According to New World Encyclopedia people may have showed some awareness of the duality already in prehistoric times:
"Stones carved in shapes showing the symmetries of various polyhedra have been found in Scotland and may be as much a 4,000 years old. These stones show not only the form of various symmetrical polyhedra, but also the relations of duality amongst some of them (that is, that the centers of the faces of the cube gives the vertices of an octahedron, and so on). Examples of these stones are on display in the John Evans room of the Ashmolean Museum at Oxford University." However, as Marius Kempe pointed out, the stones in question were altered to look more like Platonic solids. And even interpreting "polyhedron" loosely icosahedron is still missing among them:"while the
symmetry of some of the Platonic solids is present, these are not polyhedra... no balls with twenty knobs have icosahedral symmetry. Many of the carved stone balls have six knobs, and thus have approximate octahedral symmetry in their knob placement. Some have four knobs and tetrahedral symmetry." While duality is not restricted to Platonic solids, and some idea of it is possible without icosahedron, it is unclear what exactly "relations of duality amongst some of them" refers to.
There are differing accounts on whether Greeks knew of all five regular polyhedra before Theaetetus. But even for Theaetetus the duality, if he noticed it, was likely little more than an afterthought or a curious fact rather than a construction/principle. When Archimedes later discovered semi-regular polyhedra, a.k.a. Archimedean solids, as far as we know neither he, nor anybody else for over two thousand years thought to swap their faces and vertices and see what happens. There was so little interest in polyhedra that the work of Archimedes did not survive the middle ages, and we only know of it from a mention in Pappus's Collection. Only in 1430 Paolo Uccello depicted two new (non-convex) regular polyhedra in a mosaic on the floor of San Marco cathedral in Venice, and Kepler described them mathematically only in 1619 Harmonices Mundi, two more were found by Poinsot in 1809. But again neither Kepler nor Poinsot made any use of duality.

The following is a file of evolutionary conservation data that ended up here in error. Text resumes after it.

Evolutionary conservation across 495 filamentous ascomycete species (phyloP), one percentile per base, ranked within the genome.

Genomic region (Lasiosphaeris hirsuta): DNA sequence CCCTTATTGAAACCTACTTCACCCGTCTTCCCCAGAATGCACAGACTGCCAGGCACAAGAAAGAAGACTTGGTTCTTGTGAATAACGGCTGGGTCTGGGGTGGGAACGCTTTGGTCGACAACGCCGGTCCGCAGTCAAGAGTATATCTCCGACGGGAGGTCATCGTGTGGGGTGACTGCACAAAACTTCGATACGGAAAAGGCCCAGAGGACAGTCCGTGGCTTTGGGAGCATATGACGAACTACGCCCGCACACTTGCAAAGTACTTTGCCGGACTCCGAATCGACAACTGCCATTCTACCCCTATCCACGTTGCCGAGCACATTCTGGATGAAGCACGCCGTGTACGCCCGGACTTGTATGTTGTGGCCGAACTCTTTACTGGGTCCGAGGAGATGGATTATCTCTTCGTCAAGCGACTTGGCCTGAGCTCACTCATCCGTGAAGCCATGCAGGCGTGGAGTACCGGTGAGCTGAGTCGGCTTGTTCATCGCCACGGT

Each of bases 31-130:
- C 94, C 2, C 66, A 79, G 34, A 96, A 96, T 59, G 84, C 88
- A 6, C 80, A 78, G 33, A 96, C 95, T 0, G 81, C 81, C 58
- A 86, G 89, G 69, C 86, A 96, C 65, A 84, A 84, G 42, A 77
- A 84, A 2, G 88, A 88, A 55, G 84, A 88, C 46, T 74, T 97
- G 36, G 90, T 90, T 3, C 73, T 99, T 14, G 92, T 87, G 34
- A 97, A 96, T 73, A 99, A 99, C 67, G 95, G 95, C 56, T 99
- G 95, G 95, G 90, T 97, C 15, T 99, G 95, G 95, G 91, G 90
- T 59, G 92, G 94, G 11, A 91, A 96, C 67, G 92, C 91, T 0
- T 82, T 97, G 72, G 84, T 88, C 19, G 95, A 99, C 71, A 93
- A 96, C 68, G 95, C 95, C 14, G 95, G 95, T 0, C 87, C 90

The first use of duality as a principle appears to be in Catalan's Memoire sur la Theorie des Polyedres of 1865, where he constructed the duals to Archimedean solids, and noted that they are not semi-regular (faces are not regular polygons). These are now called Catalan solids. And only Brückner in his classic 1900 textbook Vielecke und Vielflache: Theorie und Geschichte, that summarized everything known about polyhedra at the time, defines what we refer to as "duality" explicitly. George Hart assembled annotated bibliography on polyhedra that may be useful for further digging.